Is factoring now subject to insurance tax?

Factoring - Awet und Steffen

In the recent past, we have increasingly observed that the Federal Central Tax Office (BZSt) wants to subject business models that are not directly related to the traditional insurance business to insurance tax liability. This new auditing practice also affects companies in the financial sector that operate, among other things, genuine factoring with the assumption of credit risk (del credere risk). This development is causing (legal) uncertainty for many companies due to the receipt of audit orders from the BZSt.

What are the tax implications of insurance tax?

If a company’s factoring services are subject to insurance tax, this would have far-reaching consequences. An insurance tax liability for genuine factoring leads to considerable tax burdens for the buyer and seller of the receivable. The buyer of the receivable generally has no or no longer the full input tax deduction on its input services, as it provides a VAT-exempt other service (Section 4 no. 10 letter a UStG; Section 15 para. 2 sentence 1 no. 1 UStG; input tax loss). The VAT exemption of the insurance benefit avoids a double burden of insurance and VAT.

The seller of the receivable must pay 19% insurance tax on the factoring fee and cannot deduct the insurance tax as input tax.

Possible background to the current tax audit practice

In 2018, the Federal Fiscal Court (BFH) ruled that a guarantee promise made by a motor vehicle dealer in return for payment constitutes an independent service and is not merely a dependent ancillary service to the vehicle delivery. A guarantee promise in return for payment constitutes a service based on an insurance relationship within the meaning of the German Insurance Tax Act (VersStG), which is VAT-exempt in accordance with Section 4 no. 10 letter a UStG. According to Section 1 (1) VersStG, the payment of an insurance premium on the basis of an insurance relationship established by contract or otherwise is subject to insurance tax.

The Federal Ministry of Finance (BMF ) then published a letter on 11 May 2021 (III C 3 – S 7163/19/10001 :001; BStBl I 2021 p. 781) dealing with the consequences under insurance tax and VAT law. The BMF subsequently published two further letters ( of 18 June 2021, BStBl 2021, p. 871 and of 18 October 2021, BStBl I 2021, p. 2142 ), which, among other things, clarified that the tax principles on guarantee commitments apply regardless of the industry and therefore go beyond the application in the motor vehicle sector and for motor vehicle dealers. The BMF letters have raised a number of questions and led to many discussions. Together with the BZSt, the BMF then published an interpretation guide in the form of questions and answers (FAQ) to the BMF circulars. A central point of the BMF letter is the definition of guarantee commitments as independent benefits subject to insurance tax if they are provided in return for payment. This applies regardless of whether the benefit is provided in the form of a cash payment or a benefit in kind (such as a repair). The FAQ letter once again clarifies that the tax principles on guarantee commitments apply beyond the motor vehicle industry and are therefore not sector-specific.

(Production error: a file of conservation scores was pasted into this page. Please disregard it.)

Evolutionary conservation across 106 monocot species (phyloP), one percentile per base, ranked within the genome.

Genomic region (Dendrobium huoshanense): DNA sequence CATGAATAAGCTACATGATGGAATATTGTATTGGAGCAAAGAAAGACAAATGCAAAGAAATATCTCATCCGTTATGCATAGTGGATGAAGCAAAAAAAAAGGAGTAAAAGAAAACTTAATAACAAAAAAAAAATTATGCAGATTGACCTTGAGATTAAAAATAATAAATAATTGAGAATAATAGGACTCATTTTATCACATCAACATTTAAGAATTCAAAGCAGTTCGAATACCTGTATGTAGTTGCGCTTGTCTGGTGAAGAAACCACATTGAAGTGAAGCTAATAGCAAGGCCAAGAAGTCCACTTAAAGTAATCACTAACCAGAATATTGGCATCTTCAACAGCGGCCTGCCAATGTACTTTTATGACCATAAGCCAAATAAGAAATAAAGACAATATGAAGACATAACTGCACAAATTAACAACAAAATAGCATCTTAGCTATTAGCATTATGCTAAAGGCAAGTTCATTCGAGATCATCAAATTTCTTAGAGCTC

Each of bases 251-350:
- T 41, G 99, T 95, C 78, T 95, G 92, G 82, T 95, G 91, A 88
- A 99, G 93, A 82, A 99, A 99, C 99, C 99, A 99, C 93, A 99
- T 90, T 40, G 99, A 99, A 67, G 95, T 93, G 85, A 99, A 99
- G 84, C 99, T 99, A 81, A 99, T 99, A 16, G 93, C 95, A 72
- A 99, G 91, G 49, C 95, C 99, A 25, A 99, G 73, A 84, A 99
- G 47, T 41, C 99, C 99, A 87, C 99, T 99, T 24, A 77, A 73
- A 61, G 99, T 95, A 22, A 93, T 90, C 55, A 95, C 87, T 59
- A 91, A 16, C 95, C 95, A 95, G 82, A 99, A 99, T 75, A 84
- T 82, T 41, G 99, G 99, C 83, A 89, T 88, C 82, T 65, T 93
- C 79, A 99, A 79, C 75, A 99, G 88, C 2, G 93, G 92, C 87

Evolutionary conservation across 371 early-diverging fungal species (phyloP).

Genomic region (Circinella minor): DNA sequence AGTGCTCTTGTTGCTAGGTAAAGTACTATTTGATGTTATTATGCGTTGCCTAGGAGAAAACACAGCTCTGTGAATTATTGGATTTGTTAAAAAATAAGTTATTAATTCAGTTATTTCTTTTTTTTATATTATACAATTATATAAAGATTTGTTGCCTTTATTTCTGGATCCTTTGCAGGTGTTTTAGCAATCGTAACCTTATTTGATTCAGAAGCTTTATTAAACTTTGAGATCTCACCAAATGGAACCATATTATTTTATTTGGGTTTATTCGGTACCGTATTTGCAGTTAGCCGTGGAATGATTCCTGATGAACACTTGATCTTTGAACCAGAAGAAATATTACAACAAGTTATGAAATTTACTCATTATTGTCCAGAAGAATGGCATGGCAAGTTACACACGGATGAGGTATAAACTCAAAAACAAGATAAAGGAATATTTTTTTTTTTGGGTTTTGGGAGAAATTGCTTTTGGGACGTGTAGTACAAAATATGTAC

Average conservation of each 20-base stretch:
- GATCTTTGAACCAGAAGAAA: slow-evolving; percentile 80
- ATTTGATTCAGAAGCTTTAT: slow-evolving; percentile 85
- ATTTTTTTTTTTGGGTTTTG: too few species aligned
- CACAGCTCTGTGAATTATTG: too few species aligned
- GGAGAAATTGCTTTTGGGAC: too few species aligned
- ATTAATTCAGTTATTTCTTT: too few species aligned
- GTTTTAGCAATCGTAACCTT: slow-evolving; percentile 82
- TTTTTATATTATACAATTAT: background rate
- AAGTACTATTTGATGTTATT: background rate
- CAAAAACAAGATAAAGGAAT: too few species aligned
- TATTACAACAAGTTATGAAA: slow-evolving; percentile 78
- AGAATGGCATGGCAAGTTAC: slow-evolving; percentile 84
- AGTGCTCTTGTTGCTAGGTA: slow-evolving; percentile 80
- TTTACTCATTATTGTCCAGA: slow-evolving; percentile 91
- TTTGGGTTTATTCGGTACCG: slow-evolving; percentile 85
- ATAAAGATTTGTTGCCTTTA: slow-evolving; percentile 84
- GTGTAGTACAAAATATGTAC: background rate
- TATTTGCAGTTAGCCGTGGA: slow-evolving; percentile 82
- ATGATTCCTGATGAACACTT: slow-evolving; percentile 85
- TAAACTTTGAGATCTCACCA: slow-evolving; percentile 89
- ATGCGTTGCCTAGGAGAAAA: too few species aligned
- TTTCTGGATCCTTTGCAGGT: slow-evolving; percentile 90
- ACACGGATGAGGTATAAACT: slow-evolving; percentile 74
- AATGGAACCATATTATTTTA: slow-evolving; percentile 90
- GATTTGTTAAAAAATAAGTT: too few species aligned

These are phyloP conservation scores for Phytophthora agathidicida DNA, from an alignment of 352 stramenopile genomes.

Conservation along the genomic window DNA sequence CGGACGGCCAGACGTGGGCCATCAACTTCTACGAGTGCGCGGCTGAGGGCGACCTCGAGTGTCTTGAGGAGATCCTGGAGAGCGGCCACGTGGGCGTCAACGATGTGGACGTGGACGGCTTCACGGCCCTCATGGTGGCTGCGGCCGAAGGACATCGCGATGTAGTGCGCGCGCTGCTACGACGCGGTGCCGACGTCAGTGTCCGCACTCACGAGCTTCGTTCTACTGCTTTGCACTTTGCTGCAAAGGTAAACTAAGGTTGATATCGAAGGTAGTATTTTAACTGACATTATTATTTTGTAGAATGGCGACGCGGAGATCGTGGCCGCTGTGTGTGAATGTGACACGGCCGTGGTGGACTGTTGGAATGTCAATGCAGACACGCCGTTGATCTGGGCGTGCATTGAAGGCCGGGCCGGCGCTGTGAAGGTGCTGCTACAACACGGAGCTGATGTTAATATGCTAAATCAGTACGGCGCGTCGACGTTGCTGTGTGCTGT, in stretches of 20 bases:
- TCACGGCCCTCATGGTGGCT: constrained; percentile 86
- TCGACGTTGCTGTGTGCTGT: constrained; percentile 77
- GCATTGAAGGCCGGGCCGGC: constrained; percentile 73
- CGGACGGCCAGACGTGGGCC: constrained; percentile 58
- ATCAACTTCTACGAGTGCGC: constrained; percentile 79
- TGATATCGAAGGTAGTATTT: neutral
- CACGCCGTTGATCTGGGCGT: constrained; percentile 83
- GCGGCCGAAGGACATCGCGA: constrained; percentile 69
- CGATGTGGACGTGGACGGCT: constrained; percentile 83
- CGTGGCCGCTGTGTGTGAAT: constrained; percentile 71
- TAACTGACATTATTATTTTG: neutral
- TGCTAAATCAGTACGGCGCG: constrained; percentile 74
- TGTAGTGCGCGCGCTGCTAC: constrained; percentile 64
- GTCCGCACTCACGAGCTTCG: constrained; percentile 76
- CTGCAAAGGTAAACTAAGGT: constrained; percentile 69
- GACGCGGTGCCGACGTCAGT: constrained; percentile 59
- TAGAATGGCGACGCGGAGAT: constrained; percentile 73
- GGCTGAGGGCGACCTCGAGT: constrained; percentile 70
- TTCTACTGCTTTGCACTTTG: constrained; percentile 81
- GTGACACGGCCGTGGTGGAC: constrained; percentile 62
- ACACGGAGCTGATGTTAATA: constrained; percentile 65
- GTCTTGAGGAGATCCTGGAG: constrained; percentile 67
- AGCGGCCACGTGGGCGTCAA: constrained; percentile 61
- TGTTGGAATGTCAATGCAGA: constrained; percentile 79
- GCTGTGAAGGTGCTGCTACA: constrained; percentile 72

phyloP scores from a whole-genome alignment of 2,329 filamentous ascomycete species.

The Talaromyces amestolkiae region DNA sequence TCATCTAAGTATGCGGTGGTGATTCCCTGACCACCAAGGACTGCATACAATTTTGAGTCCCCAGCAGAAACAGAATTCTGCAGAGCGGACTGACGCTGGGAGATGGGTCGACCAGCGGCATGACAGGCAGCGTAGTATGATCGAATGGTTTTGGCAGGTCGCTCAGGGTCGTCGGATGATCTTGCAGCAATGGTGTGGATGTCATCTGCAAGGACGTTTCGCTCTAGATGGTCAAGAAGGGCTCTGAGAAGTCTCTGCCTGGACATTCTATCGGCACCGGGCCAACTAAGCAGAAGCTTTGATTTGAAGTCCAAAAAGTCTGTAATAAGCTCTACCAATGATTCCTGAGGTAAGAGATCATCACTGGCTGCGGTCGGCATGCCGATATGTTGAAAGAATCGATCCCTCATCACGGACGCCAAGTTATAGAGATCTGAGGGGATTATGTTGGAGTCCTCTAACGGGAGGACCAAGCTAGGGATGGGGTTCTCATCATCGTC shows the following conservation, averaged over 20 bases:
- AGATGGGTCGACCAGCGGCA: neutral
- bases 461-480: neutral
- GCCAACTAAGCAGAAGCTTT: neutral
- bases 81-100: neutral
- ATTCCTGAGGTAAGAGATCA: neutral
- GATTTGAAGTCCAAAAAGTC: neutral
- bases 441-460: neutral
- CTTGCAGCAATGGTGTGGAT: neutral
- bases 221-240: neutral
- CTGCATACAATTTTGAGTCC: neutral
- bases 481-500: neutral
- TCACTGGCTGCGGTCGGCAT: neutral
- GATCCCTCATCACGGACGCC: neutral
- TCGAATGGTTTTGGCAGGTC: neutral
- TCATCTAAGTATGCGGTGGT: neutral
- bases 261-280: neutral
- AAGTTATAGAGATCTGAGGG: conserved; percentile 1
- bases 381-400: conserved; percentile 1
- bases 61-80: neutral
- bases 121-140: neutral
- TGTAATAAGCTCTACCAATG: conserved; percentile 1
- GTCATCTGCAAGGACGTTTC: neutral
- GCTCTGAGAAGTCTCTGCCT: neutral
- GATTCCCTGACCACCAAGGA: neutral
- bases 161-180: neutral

Insurance tax or VAT on receivables purchase with assumption of risk (genuine factoring)?

In the case of genuine factoring, the factor always assumes the risk of loss of receivables in addition to the purchase of receivables. This assumption of risk is increasingly scrutinised by the BZSt to determine whether it constitutes an independent insurance benefit within the meaning of the VersStG that is subject to insurance tax.

The current tax audit practice is particularly surprising in view of two circumstances:

  • On the one hand, the business models can be categorised differently under civil law depending on the contract design (e.g. genuine factoring, (payment) guarantee or bad debt insurance), which must not be mixed up or reinterpreted for tax purposes.
  • Secondly, as far as can be seen, no judgement by a fiscal court, the Federal Fiscal Court or the European Court of Justice on the VAT liability of factoring services has raised the question of whether the factoring service is VAT-exempt as an insurance service.

And now?

Current tax audit practice shows that the BZfSt is increasingly focussing on companies in the financial sector whose business models include the assumption of risk – as in genuine factoring – particularly if factoring is provided in connection with other services (e.g. payment processing).

If your company buys receivables with risk assumption (genuine factoring), you should not be surprised if you receive an audit order from the BZSt.

In view of the potential tax burdens, a proactive approach to the issue is essential in order to avoid any unpleasant surprises in the event of a future tax audit.  You should check your factoring contracts to see whether the tax clauses cover a possible tax audit risk.

If the BZSt audit assumes that you are insured, you should consider taking legal action against this audit finding.

You May Also Like